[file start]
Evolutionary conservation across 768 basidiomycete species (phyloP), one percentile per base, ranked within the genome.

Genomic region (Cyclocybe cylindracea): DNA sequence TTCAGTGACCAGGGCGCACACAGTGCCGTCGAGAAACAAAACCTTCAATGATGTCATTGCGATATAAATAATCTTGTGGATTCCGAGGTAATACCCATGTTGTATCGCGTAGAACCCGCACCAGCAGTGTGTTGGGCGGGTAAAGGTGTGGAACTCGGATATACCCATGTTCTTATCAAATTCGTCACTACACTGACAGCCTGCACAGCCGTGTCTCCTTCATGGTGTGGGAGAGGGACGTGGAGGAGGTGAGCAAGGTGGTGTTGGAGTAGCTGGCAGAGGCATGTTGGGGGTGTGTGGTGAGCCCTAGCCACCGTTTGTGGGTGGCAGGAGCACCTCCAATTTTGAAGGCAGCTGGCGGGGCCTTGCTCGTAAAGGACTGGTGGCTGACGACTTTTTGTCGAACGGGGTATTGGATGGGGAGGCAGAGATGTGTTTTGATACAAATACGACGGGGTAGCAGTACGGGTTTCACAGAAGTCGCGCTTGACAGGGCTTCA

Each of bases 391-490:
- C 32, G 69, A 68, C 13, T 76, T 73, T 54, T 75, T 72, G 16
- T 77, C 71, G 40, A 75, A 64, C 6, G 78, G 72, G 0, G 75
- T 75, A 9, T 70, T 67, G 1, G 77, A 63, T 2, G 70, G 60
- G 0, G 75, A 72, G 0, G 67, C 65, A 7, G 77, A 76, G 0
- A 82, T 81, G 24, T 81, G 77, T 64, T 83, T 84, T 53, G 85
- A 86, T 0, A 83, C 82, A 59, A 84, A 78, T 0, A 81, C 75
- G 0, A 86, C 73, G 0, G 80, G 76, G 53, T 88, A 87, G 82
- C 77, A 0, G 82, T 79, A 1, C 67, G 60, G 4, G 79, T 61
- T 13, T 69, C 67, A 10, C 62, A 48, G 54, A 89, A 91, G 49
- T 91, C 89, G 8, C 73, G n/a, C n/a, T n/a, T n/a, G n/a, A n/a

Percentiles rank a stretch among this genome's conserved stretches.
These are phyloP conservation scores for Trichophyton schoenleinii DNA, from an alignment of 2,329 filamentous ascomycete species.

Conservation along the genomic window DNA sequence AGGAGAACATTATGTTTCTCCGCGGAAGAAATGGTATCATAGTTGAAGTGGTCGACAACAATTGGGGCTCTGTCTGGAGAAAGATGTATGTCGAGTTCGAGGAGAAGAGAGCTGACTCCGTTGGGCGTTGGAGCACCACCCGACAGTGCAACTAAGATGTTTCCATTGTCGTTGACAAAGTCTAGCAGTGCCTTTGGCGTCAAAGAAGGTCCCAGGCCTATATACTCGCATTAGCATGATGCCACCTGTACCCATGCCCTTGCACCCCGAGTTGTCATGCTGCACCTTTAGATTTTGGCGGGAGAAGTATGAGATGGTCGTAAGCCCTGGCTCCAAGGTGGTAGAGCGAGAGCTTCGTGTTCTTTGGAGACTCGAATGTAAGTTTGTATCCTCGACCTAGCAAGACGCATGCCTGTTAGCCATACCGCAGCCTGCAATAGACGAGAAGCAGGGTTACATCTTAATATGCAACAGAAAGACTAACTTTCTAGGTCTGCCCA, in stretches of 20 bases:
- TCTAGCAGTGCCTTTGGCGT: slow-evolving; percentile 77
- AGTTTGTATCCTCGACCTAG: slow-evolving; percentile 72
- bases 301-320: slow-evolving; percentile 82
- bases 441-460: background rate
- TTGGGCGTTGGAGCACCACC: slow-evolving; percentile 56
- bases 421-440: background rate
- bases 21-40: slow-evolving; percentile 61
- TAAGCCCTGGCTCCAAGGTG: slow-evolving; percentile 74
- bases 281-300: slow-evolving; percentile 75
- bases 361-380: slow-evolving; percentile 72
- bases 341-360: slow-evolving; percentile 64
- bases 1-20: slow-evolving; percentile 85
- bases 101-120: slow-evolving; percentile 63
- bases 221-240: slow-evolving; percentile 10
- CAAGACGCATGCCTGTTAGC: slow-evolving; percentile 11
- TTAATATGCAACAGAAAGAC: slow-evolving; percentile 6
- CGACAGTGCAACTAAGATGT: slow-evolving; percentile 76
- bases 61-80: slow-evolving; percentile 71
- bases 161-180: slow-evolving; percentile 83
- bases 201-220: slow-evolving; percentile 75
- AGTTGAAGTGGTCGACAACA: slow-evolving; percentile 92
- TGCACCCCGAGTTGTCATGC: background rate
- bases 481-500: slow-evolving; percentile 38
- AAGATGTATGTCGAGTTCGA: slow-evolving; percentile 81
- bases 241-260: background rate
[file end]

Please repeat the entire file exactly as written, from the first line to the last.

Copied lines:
Evolutionary conservation across 768 basidiomycete species (phyloP), one percentile per base, ranked within the genome.

Genomic region (Cyclocybe cylindracea): DNA sequence TTCAGTGACCAGGGCGCACACAGTGCCGTCGAGAAACAAAACCTTCAATGATGTCATTGCGATATAAATAATCTTGTGGATTCCGAGGTAATACCCATGTTGTATCGCGTAGAACCCGCACCAGCAGTGTGTTGGGCGGGTAAAGGTGTGGAACTCGGATATACCCATGTTCTTATCAAATTCGTCACTACACTGACAGCCTGCACAGCCGTGTCTCCTTCATGGTGTGGGAGAGGGACGTGGAGGAGGTGAGCAAGGTGGTGTTGGAGTAGCTGGCAGAGGCATGTTGGGGGTGTGTGGTGAGCCCTAGCCACCGTTTGTGGGTGGCAGGAGCACCTCCAATTTTGAAGGCAGCTGGCGGGGCCTTGCTCGTAAAGGACTGGTGGCTGACGACTTTTTGTCGAACGGGGTATTGGATGGGGAGGCAGAGATGTGTTTTGATACAAATACGACGGGGTAGCAGTACGGGTTTCACAGAAGTCGCGCTTGACAGGGCTTCA

Each of bases 391-490:
- C 32, G 69, A 68, C 13, T 76, T 73, T 54, T 75, T 72, G 16
- T 77, C 71, G 40, A 75, A 64, C 6, G 78, G 72, G 0, G 75
- T 75, A 9, T 70, T 67, G 1, G 77, A 63, T 2, G 70, G 60
- G 0, G 75, A 72, G 0, G 67, C 65, A 7, G 77, A 76, G 0
- A 82, T 81, G 24, T 81, G 77, T 64, T 83, T 84, T 53, G 85
- A 86, T 0, A 83, C 82, A 59, A 84, A 78, T 0, A 81, C 75
- G 0, A 86, C 73, G 0, G 80, G 76, G 53, T 88, A 87, G 82
- C 77, A 0, G 82, T 79, A 1, C 67, G 60, G 4, G 79, T 61
- T 13, T 69, C 67, A 10, C 62, A 48, G 54, A 89, A 91, G 49
- T 91, C 89, G 8, C 73, G n/a, C n/a, T n/a, T n/a, G n/a, A n/a

Percentiles rank a stretch among this genome's conserved stretches.
These are phyloP conservation scores for Trichophyton schoenleinii DNA, from an alignment of 2,329 filamentous ascomycete species.

Conservation along the genomic window DNA sequence AGGAGAACATTATGTTTCTCCGCGGAAGAAATGGTATCATAGTTGAAGTGGTCGACAACAATTGGGGCTCTGTCTGGAGAAAGATGTATGTCGAGTTCGAGGAGAAGAGAGCTGACTCCGTTGGGCGTTGGAGCACCACCCGACAGTGCAACTAAGATGTTTCCATTGTCGTTGACAAAGTCTAGCAGTGCCTTTGGCGTCAAAGAAGGTCCCAGGCCTATATACTCGCATTAGCATGATGCCACCTGTACCCATGCCCTTGCACCCCGAGTTGTCATGCTGCACCTTTAGATTTTGGCGGGAGAAGTATGAGATGGTCGTAAGCCCTGGCTCCAAGGTGGTAGAGCGAGAGCTTCGTGTTCTTTGGAGACTCGAATGTAAGTTTGTATCCTCGACCTAGCAAGACGCATGCCTGTTAGCCATACCGCAGCCTGCAATAGACGAGAAGCAGGGTTACATCTTAATATGCAACAGAAAGACTAACTTTCTAGGTCTGCCCA, in stretches of 20 bases:
- TCTAGCAGTGCCTTTGGCGT: slow-evolving; percentile 77
- AGTTTGTATCCTCGACCTAG: slow-evolving; percentile 72
- bases 301-320: slow-evolving; percentile 82
- bases 441-460: background rate
- TTGGGCGTTGGAGCACCACC: slow-evolving; percentile 56
- bases 421-440: background rate
- bases 21-40: slow-evolving; percentile 61
- TAAGCCCTGGCTCCAAGGTG: slow-evolving; percentile 74
- bases 281-300: slow-evolving; percentile 75
- bases 361-380: slow-evolving; percentile 72
- bases 341-360: slow-evolving; percentile 64
- bases 1-20: slow-evolving; percentile 85
- bases 101-120: slow-evolving; percentile 63
- bases 221-240: slow-evolving; percentile 10
- CAAGACGCATGCCTGTTAGC: slow-evolving; percentile 11
- TTAATATGCAACAGAAAGAC: slow-evolving; percentile 6
- CGACAGTGCAACTAAGATGT: slow-evolving; percentile 76
- bases 61-80: slow-evolving; percentile 71
- bases 161-180: slow-evolving; percentile 83
- bases 201-220: slow-evolving; percentile 75
- AGTTGAAGTGGTCGACAACA: slow-evolving; percentile 92
- TGCACCCCGAGTTGTCATGC: background rate
- bases 481-500: slow-evolving; percentile 38
- AAGATGTATGTCGAGTTCGA: slow-evolving; percentile 81
- bases 241-260: background rate